Wednesday, March 16, 2011


Maserati 3200 GT

Wednesday, January 26, 2011

Eleanor ~

How would u have felt, if you've come across the very own Dodge Charger R/T that Vin Diesel drove on his own and did a massive wheelie before being rammed by a Peterbilt train?

Or the silver with blue racing stripes on Brian's Skyline R34 on 2F2F...

Came across, i mean, literally see the car on it own, the car that was used to film it......The actual car ~

Now the Charger itself might not be any special, any person can own or built up a 1969 Charger R/T with a BDS blower on it, but what if the car Nicholas Cage's 'Unicorn' in his Gone in 60 Seconds movie? Enter 'Eleanor'....

2000 movie Gone in 60 Seconds stars Nicholas Cage and Angelina Jolie. Its the grand movie for grand theft autos and are widely considered the only car-related movie that has some value worth seeing. The movie also brings upon the word 'Eleanor' to us. Being a special car that Memphis Raines, Nicholas Cage's character, whos the ultimate car theft in the country, haven't been able to steal.

Official Licensed Gone in 60 Seconds badge by Classic Recreations, the company that is responsible and the only company in the world with the copyright to produce the vehicle for the film.

15 Eleanor was built (built, not modified) and 5 was used in the film itself. Pictured here, are car number 7 in the production, and 1st of the 5th that was used. Yeap, Nicholas's Cage's butt has touched the seats before^^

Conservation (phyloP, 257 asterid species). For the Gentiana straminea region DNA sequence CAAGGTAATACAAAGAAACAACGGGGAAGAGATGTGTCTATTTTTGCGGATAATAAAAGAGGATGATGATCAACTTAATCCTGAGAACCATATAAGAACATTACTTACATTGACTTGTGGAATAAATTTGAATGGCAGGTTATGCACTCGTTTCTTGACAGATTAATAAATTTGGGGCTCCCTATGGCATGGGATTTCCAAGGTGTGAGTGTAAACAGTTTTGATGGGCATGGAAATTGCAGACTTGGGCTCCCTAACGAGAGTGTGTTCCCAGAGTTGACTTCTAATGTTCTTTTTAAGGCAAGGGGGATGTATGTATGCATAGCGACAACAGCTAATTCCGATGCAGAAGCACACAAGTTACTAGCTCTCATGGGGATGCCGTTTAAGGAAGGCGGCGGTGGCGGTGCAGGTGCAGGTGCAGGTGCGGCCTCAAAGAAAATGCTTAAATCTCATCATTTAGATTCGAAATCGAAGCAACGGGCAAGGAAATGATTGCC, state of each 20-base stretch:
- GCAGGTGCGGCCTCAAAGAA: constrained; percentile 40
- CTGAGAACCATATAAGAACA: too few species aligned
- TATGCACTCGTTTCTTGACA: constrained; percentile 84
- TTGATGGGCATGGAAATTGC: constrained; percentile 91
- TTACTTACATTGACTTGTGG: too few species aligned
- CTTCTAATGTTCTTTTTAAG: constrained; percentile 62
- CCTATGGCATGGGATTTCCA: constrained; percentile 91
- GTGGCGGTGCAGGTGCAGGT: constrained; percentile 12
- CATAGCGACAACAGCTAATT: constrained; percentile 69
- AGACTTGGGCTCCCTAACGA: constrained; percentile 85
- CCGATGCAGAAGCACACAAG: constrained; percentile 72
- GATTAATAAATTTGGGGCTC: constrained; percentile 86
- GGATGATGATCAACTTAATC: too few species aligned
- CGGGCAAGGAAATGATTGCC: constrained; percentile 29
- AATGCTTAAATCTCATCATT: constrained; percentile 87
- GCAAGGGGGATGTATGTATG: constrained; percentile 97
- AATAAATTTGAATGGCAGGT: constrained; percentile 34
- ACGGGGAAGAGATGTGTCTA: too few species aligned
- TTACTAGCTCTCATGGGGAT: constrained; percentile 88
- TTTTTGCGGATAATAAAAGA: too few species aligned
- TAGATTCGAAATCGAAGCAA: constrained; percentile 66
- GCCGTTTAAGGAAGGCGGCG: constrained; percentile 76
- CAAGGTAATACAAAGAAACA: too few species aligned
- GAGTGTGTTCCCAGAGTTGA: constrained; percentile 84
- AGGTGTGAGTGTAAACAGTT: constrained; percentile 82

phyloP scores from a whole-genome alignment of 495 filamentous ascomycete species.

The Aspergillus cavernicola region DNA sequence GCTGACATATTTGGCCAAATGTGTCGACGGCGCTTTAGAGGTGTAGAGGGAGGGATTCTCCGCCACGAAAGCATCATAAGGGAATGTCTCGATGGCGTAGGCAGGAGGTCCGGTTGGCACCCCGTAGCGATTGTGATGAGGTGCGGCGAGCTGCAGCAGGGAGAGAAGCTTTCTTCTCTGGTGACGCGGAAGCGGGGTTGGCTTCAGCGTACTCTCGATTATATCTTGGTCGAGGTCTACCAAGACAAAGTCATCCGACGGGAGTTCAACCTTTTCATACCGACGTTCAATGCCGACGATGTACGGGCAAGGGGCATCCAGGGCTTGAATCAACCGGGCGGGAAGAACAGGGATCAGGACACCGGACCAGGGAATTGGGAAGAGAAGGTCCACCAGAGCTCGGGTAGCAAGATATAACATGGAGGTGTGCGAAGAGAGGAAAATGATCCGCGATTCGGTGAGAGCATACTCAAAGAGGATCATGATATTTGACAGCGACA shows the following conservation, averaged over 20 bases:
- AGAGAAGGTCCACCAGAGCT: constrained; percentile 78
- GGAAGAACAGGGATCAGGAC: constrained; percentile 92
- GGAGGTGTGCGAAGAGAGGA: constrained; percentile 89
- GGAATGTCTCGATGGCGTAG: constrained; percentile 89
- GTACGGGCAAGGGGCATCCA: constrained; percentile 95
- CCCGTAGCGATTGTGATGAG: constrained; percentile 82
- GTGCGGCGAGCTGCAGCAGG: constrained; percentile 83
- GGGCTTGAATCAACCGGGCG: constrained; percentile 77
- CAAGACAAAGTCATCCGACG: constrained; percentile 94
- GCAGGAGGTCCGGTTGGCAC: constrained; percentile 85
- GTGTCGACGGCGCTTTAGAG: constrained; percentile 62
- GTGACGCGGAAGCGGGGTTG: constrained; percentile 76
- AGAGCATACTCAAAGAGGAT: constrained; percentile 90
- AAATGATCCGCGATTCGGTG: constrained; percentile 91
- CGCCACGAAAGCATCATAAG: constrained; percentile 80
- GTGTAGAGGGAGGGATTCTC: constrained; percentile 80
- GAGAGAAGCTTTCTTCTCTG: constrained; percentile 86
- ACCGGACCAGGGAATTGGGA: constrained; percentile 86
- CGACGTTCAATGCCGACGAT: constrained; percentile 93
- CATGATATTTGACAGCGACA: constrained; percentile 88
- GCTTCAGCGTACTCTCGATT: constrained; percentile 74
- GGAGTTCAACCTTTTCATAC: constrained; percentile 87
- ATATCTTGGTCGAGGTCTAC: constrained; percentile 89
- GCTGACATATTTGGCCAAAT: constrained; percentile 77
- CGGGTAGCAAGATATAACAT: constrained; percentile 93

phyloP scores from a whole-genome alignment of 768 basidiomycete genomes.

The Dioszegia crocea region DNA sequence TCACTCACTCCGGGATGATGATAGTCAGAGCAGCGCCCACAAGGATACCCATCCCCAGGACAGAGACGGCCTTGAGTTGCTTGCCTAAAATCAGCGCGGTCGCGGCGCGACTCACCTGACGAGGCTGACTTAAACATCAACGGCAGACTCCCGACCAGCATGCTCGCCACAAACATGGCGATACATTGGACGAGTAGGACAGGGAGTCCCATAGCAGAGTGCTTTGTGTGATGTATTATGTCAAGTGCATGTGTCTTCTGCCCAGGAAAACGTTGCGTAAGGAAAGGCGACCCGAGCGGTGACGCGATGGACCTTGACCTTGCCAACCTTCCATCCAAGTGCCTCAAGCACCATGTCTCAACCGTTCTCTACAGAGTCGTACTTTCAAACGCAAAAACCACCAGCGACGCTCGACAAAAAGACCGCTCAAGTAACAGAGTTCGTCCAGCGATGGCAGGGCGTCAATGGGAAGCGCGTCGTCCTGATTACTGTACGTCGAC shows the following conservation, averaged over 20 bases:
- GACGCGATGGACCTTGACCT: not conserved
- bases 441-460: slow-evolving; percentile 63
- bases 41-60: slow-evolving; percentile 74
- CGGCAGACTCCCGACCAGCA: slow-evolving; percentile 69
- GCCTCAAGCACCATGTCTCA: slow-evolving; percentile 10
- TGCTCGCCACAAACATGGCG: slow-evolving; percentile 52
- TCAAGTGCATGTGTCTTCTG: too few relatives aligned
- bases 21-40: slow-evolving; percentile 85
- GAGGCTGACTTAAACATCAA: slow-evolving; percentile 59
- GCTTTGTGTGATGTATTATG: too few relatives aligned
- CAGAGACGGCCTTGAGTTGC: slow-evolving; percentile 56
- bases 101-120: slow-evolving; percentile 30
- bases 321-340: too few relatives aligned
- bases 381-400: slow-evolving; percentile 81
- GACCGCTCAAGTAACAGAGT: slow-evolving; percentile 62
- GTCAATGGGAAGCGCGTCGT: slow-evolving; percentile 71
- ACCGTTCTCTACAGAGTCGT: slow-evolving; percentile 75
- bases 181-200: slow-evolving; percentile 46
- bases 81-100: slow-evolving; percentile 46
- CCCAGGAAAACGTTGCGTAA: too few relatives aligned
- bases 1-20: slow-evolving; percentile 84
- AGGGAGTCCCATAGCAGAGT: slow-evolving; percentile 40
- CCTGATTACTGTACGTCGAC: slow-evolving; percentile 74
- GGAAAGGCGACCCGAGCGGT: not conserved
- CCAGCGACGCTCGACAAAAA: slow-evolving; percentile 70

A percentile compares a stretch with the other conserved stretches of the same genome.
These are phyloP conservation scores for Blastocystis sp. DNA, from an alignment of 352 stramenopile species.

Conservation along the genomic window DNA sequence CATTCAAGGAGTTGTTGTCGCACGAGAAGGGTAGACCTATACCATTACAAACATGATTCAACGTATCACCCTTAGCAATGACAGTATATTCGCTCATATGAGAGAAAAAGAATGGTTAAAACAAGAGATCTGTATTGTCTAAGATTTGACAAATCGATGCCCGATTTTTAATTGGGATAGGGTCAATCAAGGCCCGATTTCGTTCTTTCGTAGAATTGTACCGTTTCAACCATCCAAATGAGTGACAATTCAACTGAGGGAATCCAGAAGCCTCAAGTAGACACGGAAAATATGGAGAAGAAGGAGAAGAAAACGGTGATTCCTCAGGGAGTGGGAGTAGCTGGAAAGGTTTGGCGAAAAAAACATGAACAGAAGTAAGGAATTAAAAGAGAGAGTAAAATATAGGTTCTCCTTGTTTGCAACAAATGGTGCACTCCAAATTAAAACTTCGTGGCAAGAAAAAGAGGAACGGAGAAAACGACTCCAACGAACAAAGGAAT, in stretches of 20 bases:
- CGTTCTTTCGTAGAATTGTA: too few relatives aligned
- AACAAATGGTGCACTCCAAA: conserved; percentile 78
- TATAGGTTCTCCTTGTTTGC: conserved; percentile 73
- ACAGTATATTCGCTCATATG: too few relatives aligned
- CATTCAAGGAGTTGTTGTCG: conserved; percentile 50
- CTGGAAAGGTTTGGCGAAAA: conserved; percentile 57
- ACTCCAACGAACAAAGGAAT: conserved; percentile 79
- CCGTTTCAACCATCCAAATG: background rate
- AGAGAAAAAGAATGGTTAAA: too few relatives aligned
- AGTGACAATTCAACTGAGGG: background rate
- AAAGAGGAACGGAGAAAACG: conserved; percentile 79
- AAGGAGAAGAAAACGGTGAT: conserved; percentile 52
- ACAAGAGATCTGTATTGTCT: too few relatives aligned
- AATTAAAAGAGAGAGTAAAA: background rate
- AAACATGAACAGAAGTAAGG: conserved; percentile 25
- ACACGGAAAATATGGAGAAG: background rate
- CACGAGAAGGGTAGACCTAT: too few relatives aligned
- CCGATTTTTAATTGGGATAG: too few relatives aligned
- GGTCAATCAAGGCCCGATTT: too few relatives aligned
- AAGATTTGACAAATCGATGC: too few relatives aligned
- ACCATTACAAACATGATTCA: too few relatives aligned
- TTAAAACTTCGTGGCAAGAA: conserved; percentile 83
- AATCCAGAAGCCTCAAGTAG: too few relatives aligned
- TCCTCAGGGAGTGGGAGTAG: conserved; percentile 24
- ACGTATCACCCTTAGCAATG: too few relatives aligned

Bear in mind, Eleanor is not a Mustang. Enthusiast might recognize the car as a externally modified 1967 Shelby Cobra GT500, its true that that was the basic platform for the Eleanor. But thats where the similarity ends. As the car featured a purposed engine for it, the whole suspension in particularly, has been redesign and reworked, new steering system, new paint work, and standard nitrous equipped. (!) Pictured here is the signature of Denice Halicki, the wife of the original actor of the 1974 film of the same name, H.B Halicki. Denice is the person that comissioned the new Eleanor to be made for the 2000 film.

The car was bought by a person in Melb, and have it shipped from US to here, and was brought to NX Generation for a tune up. How ever the standard side exhaust system was found to be too restrictive, and therefore a new set of exhaust system from extractors to mufflers are currently being design for it. Here the 408 ci injected V8 can be seen, god i want the engine bay brace! Their fully adjustable on all ends.

This plate says it all......
Definitely not your everyday car-in-the-front

Carbon fiber bonnet with the Gone in 60 Seconds embedded on it.

Don't believe me when i say the suspension has been fully redesign?? Have a look at the purpose built diff center, as well as the adjustable coilover, 2 way adjustable by VariShock. Notice the diff angle, the sway bar stiffness, can all be adjusted, not to mention ride height, bump, rebound.....and notice the dead ended muffler box?? The exhaust pipe comes off the engine, down to the box, make a U-turn in the box, and comes out from the side, talk bout restrictive.

The front suspension, is where all the wonders are. Metallic blue colour reminds you of Cusco products aye? Not really, this is all standard with the car as its produced. The picture didn't do justice, but the camber, toe, castor, wheelbase, sway bar stiffness not to mention the same VariShock coilovers presents you full adjustability you can have ~ Not to mention the cool steering rack as well.